Junior Sisk has been wowing audiences all summer with his new band, which now includes Heather Berry and Tony Mabe on vocals, with that same lonesome mountain bluegrass sound that first catapulted Junior to attention in the late 1990s.
But it’s been a big change for him, since he worked this past 20 some years as the leader of a band called Rambler’s Choice. Some confusion was caused last year when Sisk announced that he was dissolving that group, with many fans assuming that he was retiring and coming off the road. In truth, he simply intended to rebrand his career under his own name, and return even closer to the traditional, old-style grass that has always been his first love.
With the new group hitting on all cylinders, Junior is ready to work on a new recording, and has brought on the team at Wilson Pickins Productions to assist him and Mountain Fever Records in getting the word out.
Agency principal Melanie Wilson works with more than a dozen top bluegrass acts in a variety of capacities, ranging from publicity and marketing, to booking and management, and says that adding Sisk will be a joy.
“I am overjoyed to be working with Junior and his very talented band and I look forward to being a part of this new venture. It’s a great feeling when business partners are on the same page and communicate the same goals and Junior and I had that right from the start. We can’t wait to get started!”
Preparations are being made for a new album, which Mountain Fever President, Mark Hodges, says will be underway soon.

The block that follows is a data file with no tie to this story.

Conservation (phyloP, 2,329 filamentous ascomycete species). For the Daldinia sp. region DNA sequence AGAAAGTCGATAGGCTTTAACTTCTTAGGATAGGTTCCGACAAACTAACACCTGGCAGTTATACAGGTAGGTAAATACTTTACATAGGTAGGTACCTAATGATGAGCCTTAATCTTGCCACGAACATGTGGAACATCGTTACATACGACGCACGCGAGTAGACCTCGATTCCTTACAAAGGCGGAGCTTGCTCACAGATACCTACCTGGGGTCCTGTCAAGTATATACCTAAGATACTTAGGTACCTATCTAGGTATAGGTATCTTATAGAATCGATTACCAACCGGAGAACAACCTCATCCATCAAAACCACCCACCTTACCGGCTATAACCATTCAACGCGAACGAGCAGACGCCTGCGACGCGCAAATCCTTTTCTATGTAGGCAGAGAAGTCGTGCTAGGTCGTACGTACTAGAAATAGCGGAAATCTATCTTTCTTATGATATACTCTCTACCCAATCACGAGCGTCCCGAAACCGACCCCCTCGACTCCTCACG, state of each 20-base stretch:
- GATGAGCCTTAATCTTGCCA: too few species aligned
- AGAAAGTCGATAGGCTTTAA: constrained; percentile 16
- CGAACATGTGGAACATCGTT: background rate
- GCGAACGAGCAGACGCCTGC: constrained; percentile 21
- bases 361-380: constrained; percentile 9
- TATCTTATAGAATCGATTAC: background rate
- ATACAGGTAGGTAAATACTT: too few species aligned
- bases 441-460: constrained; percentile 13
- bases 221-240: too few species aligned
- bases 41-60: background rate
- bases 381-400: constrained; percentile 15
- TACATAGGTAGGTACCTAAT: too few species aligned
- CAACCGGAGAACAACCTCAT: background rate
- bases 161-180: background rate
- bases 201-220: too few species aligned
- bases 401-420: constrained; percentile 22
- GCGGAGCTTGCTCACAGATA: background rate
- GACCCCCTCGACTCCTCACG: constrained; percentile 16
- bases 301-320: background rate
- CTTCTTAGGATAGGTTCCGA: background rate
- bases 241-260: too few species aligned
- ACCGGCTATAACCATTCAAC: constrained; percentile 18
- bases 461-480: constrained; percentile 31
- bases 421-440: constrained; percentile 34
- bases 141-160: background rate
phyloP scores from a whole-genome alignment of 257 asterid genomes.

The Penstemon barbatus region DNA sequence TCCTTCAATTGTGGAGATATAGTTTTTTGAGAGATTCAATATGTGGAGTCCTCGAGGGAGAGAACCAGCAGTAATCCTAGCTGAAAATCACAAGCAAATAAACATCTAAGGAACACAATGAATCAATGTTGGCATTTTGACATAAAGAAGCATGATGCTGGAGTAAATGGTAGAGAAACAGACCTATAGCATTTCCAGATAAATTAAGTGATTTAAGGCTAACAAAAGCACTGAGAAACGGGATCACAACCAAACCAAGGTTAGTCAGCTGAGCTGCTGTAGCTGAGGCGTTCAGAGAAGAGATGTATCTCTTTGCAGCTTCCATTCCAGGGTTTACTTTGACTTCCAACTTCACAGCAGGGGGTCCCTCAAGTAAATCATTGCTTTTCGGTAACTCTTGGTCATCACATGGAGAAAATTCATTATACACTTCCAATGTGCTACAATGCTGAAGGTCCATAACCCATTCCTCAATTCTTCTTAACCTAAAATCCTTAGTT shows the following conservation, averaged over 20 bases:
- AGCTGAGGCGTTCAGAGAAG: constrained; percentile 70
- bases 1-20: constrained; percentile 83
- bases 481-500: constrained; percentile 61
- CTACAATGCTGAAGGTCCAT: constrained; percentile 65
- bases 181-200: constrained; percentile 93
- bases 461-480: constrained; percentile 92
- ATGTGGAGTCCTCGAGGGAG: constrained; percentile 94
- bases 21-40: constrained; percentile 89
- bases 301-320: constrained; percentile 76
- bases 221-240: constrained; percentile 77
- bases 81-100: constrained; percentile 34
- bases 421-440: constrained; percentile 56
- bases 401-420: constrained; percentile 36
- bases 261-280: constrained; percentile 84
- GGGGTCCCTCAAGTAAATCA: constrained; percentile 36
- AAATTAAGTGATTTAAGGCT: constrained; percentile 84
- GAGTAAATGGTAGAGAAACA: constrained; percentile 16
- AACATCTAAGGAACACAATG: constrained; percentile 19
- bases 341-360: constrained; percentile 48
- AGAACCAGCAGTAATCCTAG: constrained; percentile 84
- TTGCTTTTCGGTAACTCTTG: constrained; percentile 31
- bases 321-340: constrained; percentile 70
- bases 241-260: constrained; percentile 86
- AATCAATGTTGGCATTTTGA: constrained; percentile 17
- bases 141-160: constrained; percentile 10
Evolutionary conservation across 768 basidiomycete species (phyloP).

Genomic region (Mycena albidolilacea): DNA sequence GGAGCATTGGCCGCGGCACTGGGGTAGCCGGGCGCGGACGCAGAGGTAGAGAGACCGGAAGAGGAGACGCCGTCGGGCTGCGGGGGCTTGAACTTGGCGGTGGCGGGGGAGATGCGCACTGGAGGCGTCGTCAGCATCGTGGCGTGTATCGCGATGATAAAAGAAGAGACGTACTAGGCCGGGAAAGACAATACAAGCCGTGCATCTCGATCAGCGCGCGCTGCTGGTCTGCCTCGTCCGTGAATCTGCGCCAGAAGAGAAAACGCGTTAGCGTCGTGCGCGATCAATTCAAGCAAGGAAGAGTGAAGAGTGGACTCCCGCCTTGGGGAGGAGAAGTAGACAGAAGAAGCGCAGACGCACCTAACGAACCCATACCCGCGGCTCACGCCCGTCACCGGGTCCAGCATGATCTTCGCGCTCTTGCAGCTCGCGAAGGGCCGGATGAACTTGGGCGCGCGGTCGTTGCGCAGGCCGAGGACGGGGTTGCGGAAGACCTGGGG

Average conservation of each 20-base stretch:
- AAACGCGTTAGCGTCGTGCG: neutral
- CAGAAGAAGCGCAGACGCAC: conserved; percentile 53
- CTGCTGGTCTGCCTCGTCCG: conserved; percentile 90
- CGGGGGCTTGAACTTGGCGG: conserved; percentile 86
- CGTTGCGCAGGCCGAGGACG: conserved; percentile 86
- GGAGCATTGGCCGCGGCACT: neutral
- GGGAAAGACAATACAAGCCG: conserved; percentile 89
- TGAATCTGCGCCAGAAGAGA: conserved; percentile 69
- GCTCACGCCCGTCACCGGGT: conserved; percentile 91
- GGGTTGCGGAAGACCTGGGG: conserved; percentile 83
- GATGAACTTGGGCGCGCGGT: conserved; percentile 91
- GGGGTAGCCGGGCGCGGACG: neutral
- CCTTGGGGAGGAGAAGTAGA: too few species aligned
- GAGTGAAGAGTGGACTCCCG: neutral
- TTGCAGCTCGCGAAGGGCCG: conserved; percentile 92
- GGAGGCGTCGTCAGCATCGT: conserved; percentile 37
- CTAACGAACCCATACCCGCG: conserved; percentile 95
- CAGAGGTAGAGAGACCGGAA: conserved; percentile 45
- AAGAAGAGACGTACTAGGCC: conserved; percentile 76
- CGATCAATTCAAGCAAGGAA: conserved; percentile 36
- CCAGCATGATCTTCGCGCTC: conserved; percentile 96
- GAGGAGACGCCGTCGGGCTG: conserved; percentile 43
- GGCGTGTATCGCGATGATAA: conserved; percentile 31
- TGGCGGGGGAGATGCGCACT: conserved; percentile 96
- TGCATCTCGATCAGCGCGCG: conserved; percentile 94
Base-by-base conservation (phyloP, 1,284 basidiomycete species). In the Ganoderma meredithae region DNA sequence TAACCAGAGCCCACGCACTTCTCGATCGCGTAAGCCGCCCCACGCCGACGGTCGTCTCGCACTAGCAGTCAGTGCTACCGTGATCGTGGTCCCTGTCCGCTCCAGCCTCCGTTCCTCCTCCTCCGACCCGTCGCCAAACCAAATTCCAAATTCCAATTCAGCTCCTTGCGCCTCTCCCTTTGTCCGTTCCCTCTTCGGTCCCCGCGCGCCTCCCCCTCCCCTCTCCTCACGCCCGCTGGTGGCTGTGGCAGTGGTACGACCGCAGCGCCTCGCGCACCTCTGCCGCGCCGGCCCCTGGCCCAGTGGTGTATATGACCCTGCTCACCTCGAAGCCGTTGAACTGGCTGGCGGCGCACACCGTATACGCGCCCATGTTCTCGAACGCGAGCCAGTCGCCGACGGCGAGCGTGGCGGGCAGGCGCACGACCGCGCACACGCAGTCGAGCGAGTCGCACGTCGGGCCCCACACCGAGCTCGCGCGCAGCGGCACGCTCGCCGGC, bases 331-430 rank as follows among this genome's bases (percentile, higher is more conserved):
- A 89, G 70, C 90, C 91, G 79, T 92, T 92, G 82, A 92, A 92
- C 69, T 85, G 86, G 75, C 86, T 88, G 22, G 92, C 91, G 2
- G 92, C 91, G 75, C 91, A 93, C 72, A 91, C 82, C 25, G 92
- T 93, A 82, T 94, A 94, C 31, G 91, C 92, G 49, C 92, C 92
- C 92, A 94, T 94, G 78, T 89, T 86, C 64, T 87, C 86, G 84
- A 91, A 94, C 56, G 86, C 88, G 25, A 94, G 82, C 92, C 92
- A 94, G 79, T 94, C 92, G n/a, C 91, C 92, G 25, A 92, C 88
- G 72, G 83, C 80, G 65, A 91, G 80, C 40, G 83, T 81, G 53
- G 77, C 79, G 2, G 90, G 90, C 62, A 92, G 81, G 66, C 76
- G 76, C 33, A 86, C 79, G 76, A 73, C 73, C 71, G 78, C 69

“We plan on starting production next month on Junior’s next record, and we are excited at the support team he is building around him. With the addition of Wilson Pickins we are expecting great things!”
Junior tells us that his new group is working out better than he could have hoped. When he started out this year without his long time band, he hired Heather Berry and Tony Mabe to help him with harmony singing. The husband-and-wife team also provide a big part of the rhythm section, with Tony on banjo and Heather on second guitar.
“When I talked with them at the beginning, they agreed to hire on for the 2019 season. But everything sounds so good, I asked them to stay with me indefinitely, and they agreed.”
The only holdover from the Rambler’s Choice days is mandolinist Jonathan Dillon, a superhot young picker from Wirtz, VA, near Roanoke. Now on bass is Gary Creed, from Fincastle, VA – site of the world’s first 3-day bluegrass festival – and Doug Bartlett, who has moved to southwestern Virginia from New York on fiddle.
“They’re a good bunch to travel with. And they all live close by, within 2 hours of me.”
The next Mountain Fever album will feature the new band, a decision Junior says he only made recently.
“Initially, the offer from the label was for a solo record, with studio musicians, like the last one. But the sound is coming out so well that I wanted to do it as a group project.”
After next weekend’s Gettysburg Festival, Sisk and the gang will head to New York for a show, followed by 13 days in Canada. They have 10 shows up there over that time, and plan to use it to pick out and work up songs for the studio dates already booked in September.
“We’re looking for songs for both Heather and I – I’m digging some up now. It’ll be half old classics, hidden treasures from Charlie Moore, The Stanleys, and others, and half new, original songs in a traditional style.
Tony also plays good clawhammer banjo so we’ll use that on at least one. There will be a lot of things folks haven’t heard before from Junior Sisk.”
Junior says he’s also planning to recut He Died A Rounder At 21, which was a hit for him back in the early days of Rambler’s Choice, but is on an album that is out of print.
Look for a new single sometime in late September or early October.
And he is looking for big things next year with help from Wilson Pickins.
“Melanie will do booking and publicity and that will let me focus on the band.”
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